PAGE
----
Apple & Prunus Joint CGC Meeting
Sunday, September 25, 2011
ASHS Conference, Hilton Waikoloa Village, Hawaii
Apple CGC Meeting
Prunus CGC Meeting
Apple & Prunus Joint CGC Meeting
Attendees: Herb Aldwinckle (co-chair), Cameron Peace (co-chair), Nahla Bassil, Carole Bassett, Ksenija Gasic, Sally Schneider, John Clark, Randy Beaudry, Jose Chaparro, Thomas Chao, Mike Wisniewski, Gennaro Fazio, Gayle Volk, Dan Parfitt, Dario Chavez
Herb Aldwinckle and Cameron Peace explained that a joint CGC meeting will be held, followed by Apple and Prunus crop-specific CGC meetings. This is the second ever joint Apple and Prunus CGC meeting. The joint meeting has been held to encourage functional connections between the two rosaceous genera.
Introduction: Dr. ChihCheng Thomas Chao (pronounced “Zow”; call him Thomas) is the new Apple, Grape, and Tart Cherry Curator in Geneva
Discussion topic: Core Collections
Apple has multiple core collections, Prunus does not yet have core collections defined.
Apple core collections:
Main core has ~258 trees representing cultivars and wild species.
Malus sieversii cores have ~112 trees in 3 cores for wild Kazakhstan collections
Malus orientalis core has 28 trees.
Randy Beaudry requested that the apple core collection be described and documented to facilitate reference to this collection.
Increases utility of the collection
Access point for diverse materials
Possibility of having cores (panels or reference sets) for various traits of interest: disease, insect resistance, fruit quality, abscission, biochemistry
Critical to have set of basic traits evaluated for entire collection: These traits should be useful to breeders and collection users, and therefore determined by them, and ideally all accessions characterized at the same time. Some traits will require several years of evaluation, others only once.
Value of sports in the collection: Well-characterized sports serve as genetic tools, but poorly characterized sports are not highly useful. Important to differentiate “sports” from “duplicates” in a collection. Molecular markers may not differentiate.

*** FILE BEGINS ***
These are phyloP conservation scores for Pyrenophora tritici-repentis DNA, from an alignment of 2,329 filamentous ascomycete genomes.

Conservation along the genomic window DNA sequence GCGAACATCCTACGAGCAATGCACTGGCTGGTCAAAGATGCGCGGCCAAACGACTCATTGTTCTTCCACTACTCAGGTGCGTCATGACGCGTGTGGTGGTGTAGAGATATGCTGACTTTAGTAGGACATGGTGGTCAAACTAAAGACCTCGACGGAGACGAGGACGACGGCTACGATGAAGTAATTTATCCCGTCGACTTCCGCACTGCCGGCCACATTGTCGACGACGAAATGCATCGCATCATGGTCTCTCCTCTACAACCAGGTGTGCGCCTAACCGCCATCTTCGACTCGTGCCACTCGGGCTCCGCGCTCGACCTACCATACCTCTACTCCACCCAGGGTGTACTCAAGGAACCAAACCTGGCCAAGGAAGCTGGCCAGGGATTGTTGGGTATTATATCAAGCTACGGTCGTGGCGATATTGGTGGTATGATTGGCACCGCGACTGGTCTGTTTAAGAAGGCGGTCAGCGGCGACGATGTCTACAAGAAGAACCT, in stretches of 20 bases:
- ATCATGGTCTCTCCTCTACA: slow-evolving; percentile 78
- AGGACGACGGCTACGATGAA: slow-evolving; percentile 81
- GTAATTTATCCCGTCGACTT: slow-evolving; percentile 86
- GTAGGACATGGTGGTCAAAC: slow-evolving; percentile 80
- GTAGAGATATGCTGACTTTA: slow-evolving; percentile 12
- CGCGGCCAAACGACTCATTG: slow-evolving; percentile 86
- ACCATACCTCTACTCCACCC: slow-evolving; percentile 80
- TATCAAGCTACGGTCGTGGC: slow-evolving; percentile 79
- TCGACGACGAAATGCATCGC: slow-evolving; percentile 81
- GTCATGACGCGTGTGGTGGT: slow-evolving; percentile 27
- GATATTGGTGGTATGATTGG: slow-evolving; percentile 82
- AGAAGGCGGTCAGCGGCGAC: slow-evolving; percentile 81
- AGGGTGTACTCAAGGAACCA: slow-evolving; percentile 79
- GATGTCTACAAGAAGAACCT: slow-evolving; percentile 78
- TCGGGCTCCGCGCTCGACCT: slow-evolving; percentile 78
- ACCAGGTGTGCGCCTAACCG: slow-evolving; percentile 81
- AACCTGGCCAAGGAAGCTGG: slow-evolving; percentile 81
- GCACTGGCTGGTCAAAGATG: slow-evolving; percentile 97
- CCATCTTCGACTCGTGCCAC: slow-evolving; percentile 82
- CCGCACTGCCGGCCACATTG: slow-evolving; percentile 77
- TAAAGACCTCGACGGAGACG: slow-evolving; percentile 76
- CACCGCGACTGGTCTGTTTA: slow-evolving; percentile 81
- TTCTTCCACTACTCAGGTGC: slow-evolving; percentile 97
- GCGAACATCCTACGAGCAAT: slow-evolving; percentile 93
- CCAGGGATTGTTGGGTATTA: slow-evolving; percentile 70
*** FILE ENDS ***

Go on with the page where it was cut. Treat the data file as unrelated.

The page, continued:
Establishment of Core Collection Definitions: Volk will draft and circulate a document applicable to both the apple and Prunus collections that can be revised as needed.
Prunus Core Collection: Malli Aradhya used 15 SSRs to fingerprint the Davis Prunus collection (presented at last year’s Prunus CGC meeting). That SSR data could be used as the starting point to develop core collections for each of the Prunus crops. Peace suggested that ideally each core would be composed of diverse, representative individuals of that crop, as well as individuals representing species that are compatible (and thus available for breeding purposes-primary genepool) that contribute novel diversity. Volk will contact Aradhya and follow up with this strategy for developing Prunus core collections.
Conclusions: Volk will take the lead on a document that defines tree fruit core collections and considers the value of sub-cores/panels such as trait-based panels. For Prunus, development of diversity-based core collections for each crop will begin with consideration of Aradhya’s 15-SSR dataset.
Discussion topic: Genome-wide Marker Data for Collections
SNP Genome availability: SNP arrays are available through December 2011.
9K peach, 6K cherry (4.5 sweet, 1.5 tart), 9K pom (8 apple, 1 pear)
Cost for performing genome scan on core collection of apple? 45 individuals for $3500. $20K evaluation funds could be used for this purpose, if evaluation funds are awarded in 2012 (not likely). The SNP array developed for M.x domestica is likely useable for M. sieversii.
Genotyping by Sequencing Project: $19-$30/individual. Could be performed on entire collection and coordinated by Sean Miles of Nova Scotia Ag College, Kentville. Bioinformatic support supplied by Buckler’s lab.
Value of sequence data: Once you have it, it’s done. However, new technologies with lower error rates, higher quality, and lower price are always emerging. And the bioinformatics to handle the data varies according to the method used, and changes over time – no point getting stuck with a huge pile of data that we can’t adequately mine and is soon superseded by data from a less error-prone technology.
Phenotyping data is critical and expensive to obtain. It can be performed while waiting for appropriate genomic technology.
Conclusion: For the next few years at least, we should focus our attentions on phenotypic evaluation of the collections. Ultimately we want accurate whole genome sequences for each accession. We should wait until whole genome sequencing is affordable at the scale we need and highly error-free, and the bioinformatics tools are readily available for extracting full meaning from the resulting data.
Discussion topic: Databases
Critical to provide linkages between GDR and GRIN: GRIN accession data users need to be aware of available genomic data. Follow-up is needed to facilitate this process. Interoperability has been established between MaizeGDB and GRIN.
GDR is developing features that are relevant to NPGS Germplasm users. This includes a breeder toolbox module and reference genome alignments.